(2) The President campaigned vigorously. (In fact, he made appearances in all 50 states. According to most reports, he was well received.)

*Note3*Symbol/Name: [ ] brackets
Use: Used to set off information inserted to clarify quoted material.
Example: "Nothing was left for him [the president] to do but await word from his ambassador."

Guide to British Punctuation


*Note2*Symbol/Name: . full stop
Use:
(1) Placed at end of statements.
(2) Used after initials.
(3) Used after some abbreviations.
(4) Used to separate the hour from the minutes when writing the time.
Example:
(1) Grandfather is old.
(2) T.S. Eliot
(3) Ph.D., but BBC
(4) 6.30

*Note2*Symbol/Name: ? question mark
Use:
(1) Placed at the end of sentences that ask something.
(2) Used in parentheses to express doubt.
Example:
(1) Is your grandfather very old?
(2) Chaucer, born in 1340(?), died in 1400.

*Note2*Symbol/Name: ! exclamation mark
Use: Placed at end of statements that show strong feelings.
Example: Grandfather is really old!

*Note2*Symbol/Name: , comma
Use:
(1) Used to separate items in a series.
(2) Used to separate two clauses of a compound sentence joined by a coordinating conjunction.
(3) Used to set off parenthetical information.
(4) Used to set off appositives.
(5) Used to set off an introductory modifier.
(6) Placed after or before the name of someone being addressed.
(7) Used before an exact quotation or to conclude a statement in quotation marks.
(8) Placed after yes, no, oh, and well, and also after interjections.
(9) Not used in dates to separate the month and year.
(10) Used to separate the name of a city and state or province.
Example:
(1) My mom is young, witty, and attractive.
(2) My dad is old, but he is in good health.
(3) Fred, who is quite old, still works a full day.
(4) Grandfather, a most generous man, is well regarded in our village.
(5) Despite all her hardships, she remains optimistic. (5a) Hurt by her taunts, he left abruptly. (5b) Politically, his future is not rosy.
(6) Jane, please come here. (6a) We'll miss you, Emma.
(7) He said, 'We'll miss you.' (7a) 'We'll miss you', he said.
(8) Well, the guests finally arrived. (8a) Gosh, a glass of lager is always welcome.
(9) My grandfather was born on 7 May 1910.
(10) London, England. (10a) Banbury, Oxfordshire.

*Note2*Symbol/Name: ' ' quotation marks or inverted commas
Use: Used to set off someone's exact words.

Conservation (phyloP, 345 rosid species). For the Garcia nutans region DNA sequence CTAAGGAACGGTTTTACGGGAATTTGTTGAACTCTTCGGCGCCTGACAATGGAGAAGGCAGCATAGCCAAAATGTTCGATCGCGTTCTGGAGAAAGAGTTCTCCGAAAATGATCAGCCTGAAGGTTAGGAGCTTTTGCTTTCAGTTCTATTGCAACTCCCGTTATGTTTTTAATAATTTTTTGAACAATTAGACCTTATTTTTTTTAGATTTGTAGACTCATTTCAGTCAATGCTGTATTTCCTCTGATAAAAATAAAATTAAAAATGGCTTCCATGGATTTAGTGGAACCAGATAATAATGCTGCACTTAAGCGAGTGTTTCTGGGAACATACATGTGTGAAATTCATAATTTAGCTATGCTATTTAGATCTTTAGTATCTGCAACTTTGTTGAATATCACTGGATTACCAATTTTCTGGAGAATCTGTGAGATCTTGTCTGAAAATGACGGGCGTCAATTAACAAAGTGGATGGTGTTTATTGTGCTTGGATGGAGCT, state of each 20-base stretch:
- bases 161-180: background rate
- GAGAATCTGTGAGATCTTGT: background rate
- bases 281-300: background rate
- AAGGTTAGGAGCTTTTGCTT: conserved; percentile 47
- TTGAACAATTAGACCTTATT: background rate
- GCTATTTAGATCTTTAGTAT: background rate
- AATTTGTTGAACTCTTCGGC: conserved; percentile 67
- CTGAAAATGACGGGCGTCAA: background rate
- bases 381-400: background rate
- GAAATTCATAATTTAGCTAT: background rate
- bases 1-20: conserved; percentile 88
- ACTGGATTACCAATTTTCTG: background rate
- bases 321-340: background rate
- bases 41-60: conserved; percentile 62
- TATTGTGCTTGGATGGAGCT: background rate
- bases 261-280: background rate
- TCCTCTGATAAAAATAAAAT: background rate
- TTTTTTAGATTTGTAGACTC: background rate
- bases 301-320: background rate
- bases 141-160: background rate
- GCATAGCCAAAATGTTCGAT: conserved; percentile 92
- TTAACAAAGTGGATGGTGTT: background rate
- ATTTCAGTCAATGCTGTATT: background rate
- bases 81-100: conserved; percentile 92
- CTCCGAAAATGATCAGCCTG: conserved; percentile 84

Example: 'Dobbin is old,' Dad said.

*Note2*Symbol/Name: " " Double quotation marks
Use: Used for quoted speech within a quoted sentence.
Example: 'Using the words attributed to Caesar, "Et tu, Brute," John expessed his deep dismay.'

*Note2*Symbol/Name: ; semicolon
Use:
(1) Used to separate independent clauses closely related to each other.
(2) Used to separate items in a series when the items include commas.
Example:
(1) Grandfather is old; his face is very wrinkled. (1a) Grandfather is old; however, I'm not sure when he was born.
(2) He has traveled to Madrid, Spain; Paris, France; and Munich, Germany.

*Note2*Symbol/Name: :colon
Use:
(1) Used before a list.
(2) Used to separate independent clauses when the second clause provides additional information about the first.
(3) Used before a character's lines in a play.
Example:
(1) You will need the following items: a pen, a pencil and a rubber.
(2) I now read only my favorite novelists: the entire group comprises Hardy, Greene, Drabble, and Cary.
(3) Peter: We'll fly away.
Wendy: But, Peter, I can't fly.

*Note2*Symbol/Name: - dash
Use:
(1) Placed before a sudden break in thought or a change of direction in a sentence.
(2) Used to add emphasis to part of a sentence.
Example:
(1) Grandfather is now-What are you doing here?
(2) He said-quite confidently-that everything was fine. (2a) Anne was influential in our community-she was the leading physician and an inspiring speaker-and could be counted on to lead us to victory in the election.

*Note2*Symbol/Name: ' apostrophe
Use:
(1) Used to indicate a missing letter in contractions.
(2) Used to show possession.
Example:
(1) He's sure to fail. (1a) My mum's not at home.
(2) Peter's father is quite sick. (2a) The Smiths' estate car was damaged.

*Note2*Symbol/Name: ( ) parentheses or round brackets
Use: Used to set off additional information from the rest of a sentence.
Example: He has traveled to two cities (Dublin and Munich) and enjoyed them both.

*Note2*Symbol/Name: [ ] square brackets or braces
Use:
(1) Used to set off sentences that are separate from the main sentence.
(2) Used to enclose words or figures.
Example:
(1) Burton was widely known in his time. [He travelled all over Africa.]
(2) He supplied the names of eleven (11) candidates. Eleven [11] candidates. Eleven candidates.




Source: The Volume Library - A Modern, Authoritative Reference for Home and School Use.